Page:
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FOCAP: Ampatuan convictions only acceptable outcome

The Foreign Correspondents Association of the Philippines (FOCAP) said the conviction of all perpetrators, especially the masterminds, is acceptable on the expected Ampatuan massacre case ruling next month.

In a statement issued two days before the 10th anniversary of the massacre, the FOCAP said it renews its call for a closure that will bring justice to the 58 victims, 32 of whom were journalists.

“Convictions of the perpetrators and full recompense of the victims’ families will be a first step in reversing the long and tragic injustice,” the group said.

FOCAP said nothing can justify another delay of even just one more day.

Quezon City Regional Trial Court Branch 221 presiding judge Jocelyn A. Solis-Reyes has been given until December 10 to submit a copy of her decision to the Supreme Court and until December 20 to promulgate it.

The cases’ promulgation was originally expected to be held on or before November 20 but Solis-Reyes asked for a 30-day extension “due to the voluminous records of these cases.”

The case dragged on for more than a decade which private prosecutor Nena Santos blamed on the “delaying tactics” employed by the principal respondents, the Ampatuans.

FOCAP added that the Philippine government has to do much more to banish the political barbarism that engenders media killings.

“The horrific display of impunity that claimed 58 lives, including 32 Philippine media workers, on November 23, 2009 underscored the deadly mix of political abuse and government failures that remains a threat we face today,” FOCAP said.

“Already regarded as one of the world’s most dangerous countries for journalists, the Philippines became the scene of the deadliest single attack on media workers with the savage killings in Ampatuan town,” FOCAP added.

The group called on officials at the highest level to take effective steps to stop all forms of attacks and intimidation against journalists.

“They should fulfill their core constitutional duty to protect fundamental freedoms,” the group added.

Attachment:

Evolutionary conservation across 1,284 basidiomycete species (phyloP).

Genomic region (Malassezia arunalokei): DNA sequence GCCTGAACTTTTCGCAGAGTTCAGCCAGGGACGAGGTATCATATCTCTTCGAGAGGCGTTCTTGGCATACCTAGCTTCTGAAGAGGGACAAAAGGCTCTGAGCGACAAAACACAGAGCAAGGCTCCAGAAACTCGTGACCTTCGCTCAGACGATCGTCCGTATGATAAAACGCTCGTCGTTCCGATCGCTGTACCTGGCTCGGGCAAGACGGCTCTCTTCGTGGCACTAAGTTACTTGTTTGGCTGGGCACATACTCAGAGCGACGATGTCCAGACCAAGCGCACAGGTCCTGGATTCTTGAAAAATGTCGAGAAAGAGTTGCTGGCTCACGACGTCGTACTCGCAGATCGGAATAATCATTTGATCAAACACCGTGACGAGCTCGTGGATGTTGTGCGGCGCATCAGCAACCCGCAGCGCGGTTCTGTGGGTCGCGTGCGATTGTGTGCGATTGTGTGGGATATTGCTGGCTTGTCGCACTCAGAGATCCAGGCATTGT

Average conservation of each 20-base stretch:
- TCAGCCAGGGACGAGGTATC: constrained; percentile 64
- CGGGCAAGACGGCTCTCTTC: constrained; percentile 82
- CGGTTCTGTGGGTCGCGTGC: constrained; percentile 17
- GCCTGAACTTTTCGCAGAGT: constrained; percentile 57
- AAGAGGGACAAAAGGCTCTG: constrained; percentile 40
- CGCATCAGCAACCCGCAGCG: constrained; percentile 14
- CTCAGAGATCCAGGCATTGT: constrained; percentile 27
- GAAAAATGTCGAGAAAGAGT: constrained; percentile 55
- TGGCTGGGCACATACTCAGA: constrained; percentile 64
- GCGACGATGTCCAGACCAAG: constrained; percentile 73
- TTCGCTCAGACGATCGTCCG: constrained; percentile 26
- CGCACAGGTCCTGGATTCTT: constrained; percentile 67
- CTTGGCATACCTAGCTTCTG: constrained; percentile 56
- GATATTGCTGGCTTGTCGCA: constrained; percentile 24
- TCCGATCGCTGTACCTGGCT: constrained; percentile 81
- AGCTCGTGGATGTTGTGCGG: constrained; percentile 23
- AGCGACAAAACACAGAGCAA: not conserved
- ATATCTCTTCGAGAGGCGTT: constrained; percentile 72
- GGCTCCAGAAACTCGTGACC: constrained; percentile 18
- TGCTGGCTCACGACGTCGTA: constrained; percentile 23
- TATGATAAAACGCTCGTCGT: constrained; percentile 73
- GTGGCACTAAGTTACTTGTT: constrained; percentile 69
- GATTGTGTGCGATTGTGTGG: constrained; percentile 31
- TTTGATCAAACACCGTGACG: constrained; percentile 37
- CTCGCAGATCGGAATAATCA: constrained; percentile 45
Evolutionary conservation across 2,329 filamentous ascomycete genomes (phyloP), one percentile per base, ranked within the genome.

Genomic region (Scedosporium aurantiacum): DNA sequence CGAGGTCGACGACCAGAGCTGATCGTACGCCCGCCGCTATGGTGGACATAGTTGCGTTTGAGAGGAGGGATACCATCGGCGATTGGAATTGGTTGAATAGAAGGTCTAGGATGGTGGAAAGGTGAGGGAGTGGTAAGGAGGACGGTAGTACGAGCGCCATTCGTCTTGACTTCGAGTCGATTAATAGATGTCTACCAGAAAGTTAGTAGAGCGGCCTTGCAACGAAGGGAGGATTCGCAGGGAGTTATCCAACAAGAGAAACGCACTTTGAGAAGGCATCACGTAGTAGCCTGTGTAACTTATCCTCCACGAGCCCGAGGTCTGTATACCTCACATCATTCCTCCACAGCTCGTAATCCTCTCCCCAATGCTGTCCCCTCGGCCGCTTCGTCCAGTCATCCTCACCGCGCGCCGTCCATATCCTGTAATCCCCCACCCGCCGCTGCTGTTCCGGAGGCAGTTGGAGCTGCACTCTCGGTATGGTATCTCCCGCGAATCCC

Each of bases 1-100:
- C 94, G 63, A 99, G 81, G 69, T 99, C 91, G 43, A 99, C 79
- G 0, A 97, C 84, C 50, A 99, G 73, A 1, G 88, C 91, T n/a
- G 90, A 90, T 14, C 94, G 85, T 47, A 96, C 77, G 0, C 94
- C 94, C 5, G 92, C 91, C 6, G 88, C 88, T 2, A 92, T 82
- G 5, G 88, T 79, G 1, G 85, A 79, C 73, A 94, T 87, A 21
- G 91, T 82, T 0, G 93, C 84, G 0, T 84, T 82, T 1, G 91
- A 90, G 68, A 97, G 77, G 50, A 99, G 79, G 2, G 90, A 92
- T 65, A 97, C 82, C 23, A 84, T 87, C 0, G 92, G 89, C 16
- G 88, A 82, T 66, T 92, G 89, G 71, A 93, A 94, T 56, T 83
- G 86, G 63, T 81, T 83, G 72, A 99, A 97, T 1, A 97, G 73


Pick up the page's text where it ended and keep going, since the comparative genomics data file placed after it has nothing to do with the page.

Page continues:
10th anniversary activities

Meanwhile, the National Union of Journalists of the Philippines (NUJP) announced its series of activities commemorating the anniversary of the massacre.

The group announced its concert dubbed #FIGHTFOR58: A Concert for Justice at the Mows Bar in Matalino Street, Quezon City on November 22 at seven o’clock in the evening.

The concert is for the benefit of the families of the massacre victims.

At five o’clock in the morning of November 23, journalists, artists and other allies will collectively paint a mural depicting their call for justice for the massacre victims.

They will then march on to Mendiola at 10 o’clock in the morning, pausing for 58 seconds at exactly 11.23 AM to pay respect to the victims.

At Mendiola, they will erect a wall-sized installation of the photos of the victims.

NUJP’s chapters nationwide shall hold their own commemoration activities. # (Raymund B. Villanueva)

Bacolod journos to remember Maguindanao massacre victims

By Visayas Today

Officers and members of the Negros Press Club and the National Union of Journalists of the Philippines-Bacolod chapter reiterated their call for justice for the victims of the massacre in Ampatuan, Maguindanao that killed 58 people, including 32 journalists, 10 years ago.

The local media groups will mark their death anniversary with a tribute at the NPC building on Friday, November 22, at 3 p.m.

It will be followed by the lighting of candles and offering of prayers at the Marker for Fallen Journalists at the public plaza.

The victims’ kin, campus journalists, students, and civic leaders are also expected to join the commemoration.

On November 23, 2009, the 58 victims, including the 32 journalists, were shot to death on the way to the provincial poll office for the filing of certificate of candidacy of Esmael “Toto” Mangudadatu, for governor against Andal Ampatuan Jr., the son of the governor at the time, Andal Ampatuan Sr., the alleged mastermind of the massacre who died in 2015.

The promulgation of judgment is expected to be handed down on or before December 20 this year.

The Maguindanao massacre is considered as the worst election-related violence in recent Philippine history and the worst attack on journalists the world has known. #

Kids of Ampatuan massacre victims cry ‘justice’ 10 years after carnage

By Visayas Today

SITIO MASALAY, Ampatuan, Maguindanao – Princess Arianna Caniban was eight months old when the November 23, 2009 Ampatuan massacre happened, claiming the lives of 58 persons, 32 of them media workers.

On Sunday, November 17, Princess Arianna, whose father John was a reporter for the community paper Peryodiko Ini in Koronadal, joined other children of the murdered journalists on the very hilltop in Ampatuan town, Maguindanao where their parents died.

Most of the victims, including the journalists, were in a convoy on its way to file the candidacy of the town vice mayor Esmael Mangudadatu, who intended to run for governor against Andal
Ampatuan Jr., a scion of the powerful clan that ruled Maguindanao and mayor of the town of Datu Unsay, which bears his nickname.